Dividends are crucial to stock market returns. As they compound over time, the significance of dividends explodes. It is estimated that over the past 100 years or so, nearly one-half of the market returns - as defined by the Dow Jones Industrial Average and S&P 500 Index - are a result of dividends.

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The Obvious Points
Basic math illustrates the power of dividends. You buy a share of stock for $20 and pays an annual dividend of 50 cents, or approximately 2.5%, a year. Typically, most companies that pay dividends strive to maintain an attractive yield, so over time as the company grows, the dividend payouts grow as well. Several years later, the stock trades for $35 and it still yields 2.5%, or approximately 88 cents a year. Based on your $20 dollar purchase price, the yield is actually over 4%. (For more, see Dividend Facts You May Not Know.)

Look no further than the Johnson and Johnson (NYSE:JNJ) to really appreciate the above scenario. In 1990, JNJ paid a total dividend of about 16 cents against an average share price of around $8, representing a yield of approximately 2%. Against the $8 share price of 1990, today's dividend constitutes a near 25% return from dividends alone. Factor in the stock price appreciation and you may wonder why you own so many stocks. (For more, see The Power Of Dividend Growth.)

Not So Obvious
Aside from the power of compounding and growth noted above, dividends also tend to create a culture of discipline. Unlike profits, dividends must be paid each quarter. They are real and tangible. Failure to pay a dividend will likely raise a red flag to investors. Knowing this, management is less likely to go gambling on risky projects just for the sake of it as they realize that oftentimes the company dividend is what attracts an investor base. Of course, a dividend should only be paid when management confidently knows it can't reinvest that money in the business and earn a higher return. This why for years, Microsoft (Nasdaq:MSFT), a cash cow, never paid a dividend as it continued to plow money back in the business and grow it rapidly. But now, Softy generates more than enough cash to meet its needs and so it pays a dividend, albeit a very minimal one at this point. (For more, see Dividend Yield For The Downturn.)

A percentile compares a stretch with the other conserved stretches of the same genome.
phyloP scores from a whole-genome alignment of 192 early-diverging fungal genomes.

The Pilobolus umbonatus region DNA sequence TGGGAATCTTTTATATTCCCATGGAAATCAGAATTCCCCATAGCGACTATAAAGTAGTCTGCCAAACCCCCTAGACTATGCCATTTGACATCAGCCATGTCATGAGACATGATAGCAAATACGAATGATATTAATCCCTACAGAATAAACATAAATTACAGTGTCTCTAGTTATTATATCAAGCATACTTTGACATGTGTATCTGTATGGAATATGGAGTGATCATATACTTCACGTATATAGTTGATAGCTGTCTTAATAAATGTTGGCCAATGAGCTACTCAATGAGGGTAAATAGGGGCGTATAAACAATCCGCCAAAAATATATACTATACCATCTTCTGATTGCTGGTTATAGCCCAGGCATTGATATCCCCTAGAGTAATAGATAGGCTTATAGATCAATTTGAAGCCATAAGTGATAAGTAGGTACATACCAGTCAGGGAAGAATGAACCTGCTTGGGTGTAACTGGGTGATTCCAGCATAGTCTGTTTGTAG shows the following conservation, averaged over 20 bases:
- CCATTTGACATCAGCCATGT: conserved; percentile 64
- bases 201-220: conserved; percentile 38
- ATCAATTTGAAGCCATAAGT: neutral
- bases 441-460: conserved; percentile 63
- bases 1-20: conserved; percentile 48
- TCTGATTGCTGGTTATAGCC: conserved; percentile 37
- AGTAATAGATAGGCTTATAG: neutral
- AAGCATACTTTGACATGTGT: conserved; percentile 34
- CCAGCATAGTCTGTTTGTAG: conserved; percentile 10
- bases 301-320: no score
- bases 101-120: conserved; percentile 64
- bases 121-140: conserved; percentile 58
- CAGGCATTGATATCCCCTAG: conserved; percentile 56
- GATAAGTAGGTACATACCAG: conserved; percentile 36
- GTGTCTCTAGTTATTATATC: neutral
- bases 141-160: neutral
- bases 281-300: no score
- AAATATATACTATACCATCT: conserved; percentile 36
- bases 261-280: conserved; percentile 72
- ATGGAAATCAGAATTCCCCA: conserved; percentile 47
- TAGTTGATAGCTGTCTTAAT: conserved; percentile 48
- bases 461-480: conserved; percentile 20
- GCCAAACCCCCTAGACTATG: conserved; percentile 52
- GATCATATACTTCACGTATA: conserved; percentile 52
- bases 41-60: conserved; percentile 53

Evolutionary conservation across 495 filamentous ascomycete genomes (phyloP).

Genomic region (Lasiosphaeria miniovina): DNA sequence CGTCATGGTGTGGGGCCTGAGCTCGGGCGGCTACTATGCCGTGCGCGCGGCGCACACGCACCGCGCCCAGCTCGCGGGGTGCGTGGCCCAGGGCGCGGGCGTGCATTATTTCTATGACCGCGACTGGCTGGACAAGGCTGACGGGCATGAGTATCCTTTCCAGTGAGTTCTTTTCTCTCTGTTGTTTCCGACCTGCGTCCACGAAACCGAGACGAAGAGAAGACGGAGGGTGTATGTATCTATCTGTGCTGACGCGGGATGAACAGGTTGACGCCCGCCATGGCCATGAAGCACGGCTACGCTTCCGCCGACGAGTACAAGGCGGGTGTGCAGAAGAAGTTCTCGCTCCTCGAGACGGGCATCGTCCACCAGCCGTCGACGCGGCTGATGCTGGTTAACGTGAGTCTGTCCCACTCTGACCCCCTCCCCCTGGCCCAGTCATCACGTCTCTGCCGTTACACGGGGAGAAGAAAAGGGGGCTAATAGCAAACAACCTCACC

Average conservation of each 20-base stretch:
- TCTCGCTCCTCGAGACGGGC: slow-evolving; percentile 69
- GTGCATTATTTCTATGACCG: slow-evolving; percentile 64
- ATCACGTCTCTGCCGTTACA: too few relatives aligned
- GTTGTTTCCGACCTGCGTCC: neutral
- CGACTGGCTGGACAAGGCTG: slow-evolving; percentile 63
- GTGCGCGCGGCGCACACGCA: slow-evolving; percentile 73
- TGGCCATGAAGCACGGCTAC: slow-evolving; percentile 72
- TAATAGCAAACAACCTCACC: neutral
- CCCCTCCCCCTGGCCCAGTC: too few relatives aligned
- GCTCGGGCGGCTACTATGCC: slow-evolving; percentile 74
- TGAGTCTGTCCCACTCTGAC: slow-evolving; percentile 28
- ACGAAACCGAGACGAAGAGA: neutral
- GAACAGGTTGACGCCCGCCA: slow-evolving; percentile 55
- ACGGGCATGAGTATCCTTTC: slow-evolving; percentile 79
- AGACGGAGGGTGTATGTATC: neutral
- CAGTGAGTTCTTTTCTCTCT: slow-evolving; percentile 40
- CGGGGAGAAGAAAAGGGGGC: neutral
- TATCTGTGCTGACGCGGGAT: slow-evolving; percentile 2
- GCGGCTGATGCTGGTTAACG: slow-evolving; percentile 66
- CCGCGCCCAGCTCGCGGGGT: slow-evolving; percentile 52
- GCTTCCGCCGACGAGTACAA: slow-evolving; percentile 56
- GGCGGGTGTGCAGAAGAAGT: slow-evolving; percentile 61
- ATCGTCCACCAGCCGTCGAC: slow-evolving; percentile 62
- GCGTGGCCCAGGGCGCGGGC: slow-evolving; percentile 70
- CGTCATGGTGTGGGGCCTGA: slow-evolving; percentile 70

A Great Collection of Businesses
Today's best companies are boasting good yields as a result of stock price declines caused by the market meltdown of the financial crisis. And they represent some of the best businesses in the world. They are generating enough cash to both meet growth needs and pay attractive dividends. Oil giant ConocoPhillips (NYSE:COP) currently sports a nearly 4% yield and the stock trades around 8-times earnings on a forward year basis. Defense giant Lockheed Martin (NYSE:LMT) sports a forward P/E of 9.66 and yield of 5.40%.

Clearly, no investment should ever be made solely on account of a dividend. A 6% yield isn't as helpful if you're paying a premium price for the shares. As always, the first consideration should be buying at a price below intrinsic value. At today's prices, many of the dividend payers are in fact trading at reasonable prices, making this space a worthwhile area for investment ideas. (For more on this topic, see The Importance Of Dividends and Build A Dividend Portfolio That Works For You.)

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